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Formulas and Shortcuts for Time, Speed and Distance

Learn the formulas and shortcuts for solving problems on Time, Speed and Distance which are very common in competitive exams like Banking, SSC, CSAT, etc. Knowing the shortcut methods for solving such Quantitative Aptitude problems will give you an edge as most competitive exams also test your time management skills.
Mar 12, 2018 11:42 IST
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Time Speed Distance

Problems on ‘Time, Speed and Distance’ are very common in competitive exams like Banking, SSC, CSAT, etc. Knowing the shortcut methods for solving such Quantitative Aptitude problems will give you an edge as most competitive exams also test your time management skills. The basic concepts of ‘Time, Speed and Distance’ revolve around its formula;

Time Speed Distance Formula

For example, if you know the speed of any vehicle and the distance covered by that vehicle, then you can easily calculate the time taken for the entire journey by using the above formula.

Let's have a look at some basic formulas and shortcut methods for problems related to Time, Speed and Distance:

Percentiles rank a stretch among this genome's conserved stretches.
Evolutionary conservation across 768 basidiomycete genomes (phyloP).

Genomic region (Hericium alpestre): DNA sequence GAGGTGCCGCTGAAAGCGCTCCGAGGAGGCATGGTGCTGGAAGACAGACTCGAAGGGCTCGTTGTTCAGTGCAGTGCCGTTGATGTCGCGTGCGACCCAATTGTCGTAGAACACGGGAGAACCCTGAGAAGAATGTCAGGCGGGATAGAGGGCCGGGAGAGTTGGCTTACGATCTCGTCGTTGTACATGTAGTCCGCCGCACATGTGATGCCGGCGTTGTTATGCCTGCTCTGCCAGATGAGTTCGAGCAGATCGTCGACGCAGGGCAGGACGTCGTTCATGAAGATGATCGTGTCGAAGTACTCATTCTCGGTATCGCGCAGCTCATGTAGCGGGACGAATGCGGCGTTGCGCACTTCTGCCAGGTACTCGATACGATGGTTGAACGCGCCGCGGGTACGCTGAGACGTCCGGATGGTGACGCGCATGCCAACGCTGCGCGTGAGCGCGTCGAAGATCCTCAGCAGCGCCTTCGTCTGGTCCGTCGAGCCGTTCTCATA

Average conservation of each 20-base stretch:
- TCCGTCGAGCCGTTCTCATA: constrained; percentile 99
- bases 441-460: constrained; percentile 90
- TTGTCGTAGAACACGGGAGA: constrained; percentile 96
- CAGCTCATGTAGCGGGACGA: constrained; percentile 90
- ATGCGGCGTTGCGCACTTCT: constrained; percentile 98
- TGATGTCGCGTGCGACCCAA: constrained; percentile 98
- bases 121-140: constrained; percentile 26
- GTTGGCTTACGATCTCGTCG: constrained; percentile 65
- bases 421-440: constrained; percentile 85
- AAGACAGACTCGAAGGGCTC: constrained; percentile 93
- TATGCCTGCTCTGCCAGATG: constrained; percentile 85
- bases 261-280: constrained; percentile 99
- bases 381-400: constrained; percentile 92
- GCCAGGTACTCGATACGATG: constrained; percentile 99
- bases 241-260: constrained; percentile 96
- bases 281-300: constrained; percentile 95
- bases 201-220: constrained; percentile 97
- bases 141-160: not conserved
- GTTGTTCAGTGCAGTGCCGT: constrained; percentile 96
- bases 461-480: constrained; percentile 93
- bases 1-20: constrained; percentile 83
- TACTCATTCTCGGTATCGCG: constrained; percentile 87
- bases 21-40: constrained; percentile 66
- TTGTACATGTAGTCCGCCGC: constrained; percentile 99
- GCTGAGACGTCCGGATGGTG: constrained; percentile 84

Learn shortcuts to solve Problems on Trains

Basic Conversions

 

Time Speed Distance Conversion

Conversion Table

Example: A train travelling at the rate of 72 km/hr crosses a pole in 8 seconds. What is its length?

Solution:        

Time Speed and Distance Example

Average Speed

 

Average Speed

The basic formula for average speed is:

Average Speed

That is,

Average Speed

•    When distance is constant:

The average speed is given by the formula,

Average Speed

where S1, S2,… Sn are the different speeds.

For two speeds,

Average Speed

where S1 and S2 are the two different speeds.

For example, if a car travels distance (d) at a speed of x km/hr and returns at y km/hr, then the above formula can be used to calculate the average speed.

•    When time is constant:

The average speed is given by the formula,

Average Speed

For two speeds,

Average Speed

Relative speed:

The relative speed of two bodies travelling at speeds of x km/hr and y km/hr:

•    in the same direction is given by (x - y)km/hr

Relative Speed

•    in the opposite direction is given by (x + y)km/hr

Relative Speed

Example: A man rides a motor cycle for 11 km at 20 km/hr and for 20 km at 11 km/hr. What is the average speed of both his trips?

Solution:

Relative Speed Example

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